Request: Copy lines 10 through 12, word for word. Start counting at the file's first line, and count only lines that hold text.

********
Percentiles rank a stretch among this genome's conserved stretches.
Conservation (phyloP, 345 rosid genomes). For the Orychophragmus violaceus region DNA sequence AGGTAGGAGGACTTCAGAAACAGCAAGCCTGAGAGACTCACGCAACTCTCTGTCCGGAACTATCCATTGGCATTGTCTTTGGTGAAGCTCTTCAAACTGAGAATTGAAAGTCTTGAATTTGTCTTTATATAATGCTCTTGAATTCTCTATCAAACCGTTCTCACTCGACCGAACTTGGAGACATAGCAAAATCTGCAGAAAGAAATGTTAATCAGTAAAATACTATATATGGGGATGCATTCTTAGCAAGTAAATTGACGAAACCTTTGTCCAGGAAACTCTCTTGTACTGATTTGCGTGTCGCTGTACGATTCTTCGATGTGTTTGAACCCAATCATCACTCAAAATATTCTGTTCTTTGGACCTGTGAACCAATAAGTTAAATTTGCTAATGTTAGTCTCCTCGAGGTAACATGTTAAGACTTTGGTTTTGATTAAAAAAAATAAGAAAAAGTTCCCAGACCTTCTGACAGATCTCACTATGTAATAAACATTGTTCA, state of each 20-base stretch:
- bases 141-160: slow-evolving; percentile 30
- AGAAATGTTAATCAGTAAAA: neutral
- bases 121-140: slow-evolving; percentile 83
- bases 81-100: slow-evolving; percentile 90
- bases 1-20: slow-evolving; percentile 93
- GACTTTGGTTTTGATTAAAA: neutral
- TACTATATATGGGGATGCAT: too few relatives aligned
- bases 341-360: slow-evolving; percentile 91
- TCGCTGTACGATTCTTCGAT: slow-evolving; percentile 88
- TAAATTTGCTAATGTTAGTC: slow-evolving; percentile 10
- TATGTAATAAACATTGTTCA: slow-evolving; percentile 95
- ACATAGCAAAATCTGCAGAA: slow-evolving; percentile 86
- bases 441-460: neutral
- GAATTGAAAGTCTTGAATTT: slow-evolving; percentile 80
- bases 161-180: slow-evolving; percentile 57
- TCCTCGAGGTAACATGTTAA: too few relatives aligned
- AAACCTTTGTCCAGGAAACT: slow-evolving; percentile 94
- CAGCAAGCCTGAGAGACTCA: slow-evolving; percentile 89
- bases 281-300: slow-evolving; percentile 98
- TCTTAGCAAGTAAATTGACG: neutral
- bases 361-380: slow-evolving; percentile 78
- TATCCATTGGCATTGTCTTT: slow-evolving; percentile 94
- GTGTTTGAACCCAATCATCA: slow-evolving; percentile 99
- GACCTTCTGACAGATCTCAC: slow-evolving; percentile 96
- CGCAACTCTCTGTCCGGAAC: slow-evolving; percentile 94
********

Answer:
- bases 341-360: slow-evolving; percentile 91
- TCGCTGTACGATTCTTCGAT: slow-evolving; percentile 88
- TAAATTTGCTAATGTTAGTC: slow-evolving; percentile 10